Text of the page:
The Tomatometer rating – based on the published opinions of hundreds of film and television critics – is a trusted measurement of movie and TV programming quality for millions of moviegoers. It represents the percentage of professional critic reviews that are positive for a given film or television show.
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The Tomatometer is 60% or higher.
The Tomatometer is 59% or lower.
Movies and TV shows are Certified Fresh with a steady Tomatometer of 75% or higher after a set amount of reviews (80 for wide-release movies, 40 for limited-release movies, 20 for TV shows), including 5 reviews from Top Critics.
Percentage of users who rate a movie or TV show positively.
Apart from arousing fitful curiosity, this stretch of surrealism yawns into an arid expanse of flat quirkiness. Meanders between torquing noir clichés and drifting through a funhouse-mirror-maze of SoCal conventions. Little strange poetry emerges.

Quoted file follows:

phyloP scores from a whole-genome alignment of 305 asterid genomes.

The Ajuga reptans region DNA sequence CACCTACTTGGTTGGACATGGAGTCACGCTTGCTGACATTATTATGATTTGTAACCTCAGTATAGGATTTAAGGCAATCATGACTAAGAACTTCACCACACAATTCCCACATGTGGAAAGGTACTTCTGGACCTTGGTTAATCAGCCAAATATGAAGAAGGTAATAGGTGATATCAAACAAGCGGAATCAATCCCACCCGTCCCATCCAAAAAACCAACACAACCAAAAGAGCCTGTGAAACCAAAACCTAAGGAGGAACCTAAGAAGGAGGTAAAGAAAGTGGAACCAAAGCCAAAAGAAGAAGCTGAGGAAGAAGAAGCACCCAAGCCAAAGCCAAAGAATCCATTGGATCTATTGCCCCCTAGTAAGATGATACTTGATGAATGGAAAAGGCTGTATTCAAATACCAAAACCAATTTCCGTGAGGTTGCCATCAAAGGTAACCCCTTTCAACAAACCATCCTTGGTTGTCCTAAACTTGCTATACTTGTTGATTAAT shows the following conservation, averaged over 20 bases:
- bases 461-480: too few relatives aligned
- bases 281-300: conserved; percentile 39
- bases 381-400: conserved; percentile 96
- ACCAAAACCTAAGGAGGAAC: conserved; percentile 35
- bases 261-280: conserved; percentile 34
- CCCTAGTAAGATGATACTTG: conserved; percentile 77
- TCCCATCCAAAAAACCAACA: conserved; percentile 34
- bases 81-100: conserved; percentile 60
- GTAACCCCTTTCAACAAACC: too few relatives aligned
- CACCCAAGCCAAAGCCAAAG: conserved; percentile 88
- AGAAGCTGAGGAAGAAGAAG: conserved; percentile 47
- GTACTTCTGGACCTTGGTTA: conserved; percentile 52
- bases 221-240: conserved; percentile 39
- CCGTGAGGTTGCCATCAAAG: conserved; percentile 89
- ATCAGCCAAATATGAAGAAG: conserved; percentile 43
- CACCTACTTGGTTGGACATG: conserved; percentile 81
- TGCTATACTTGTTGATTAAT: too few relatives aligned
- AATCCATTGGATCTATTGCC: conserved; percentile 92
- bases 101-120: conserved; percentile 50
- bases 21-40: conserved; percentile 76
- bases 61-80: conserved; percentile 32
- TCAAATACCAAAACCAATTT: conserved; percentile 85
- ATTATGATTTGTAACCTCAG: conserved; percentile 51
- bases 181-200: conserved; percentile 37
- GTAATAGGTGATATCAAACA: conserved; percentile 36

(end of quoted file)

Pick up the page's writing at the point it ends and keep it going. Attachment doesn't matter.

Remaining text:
A work of much playfulness and imagination, Wrong hints at a broader promise of budding, starburst auteurism upon which the film as a whole -- a nice, silly riff that could work better in truncated form -- doesn't fully deliver.
I'll happily jump aboard the "Why Not" train that Quentin Dupieux so emphatically conducts yet again for Wrong, another delightfully absurd film that so many viewers will wrongfully, but understandably, hate.
Dupieux doesn't make films for everyone, but he does craft creative and abstract trips that are more than worth going on, even if they're fantastically difficult to explain to anyone who has yet to join the club.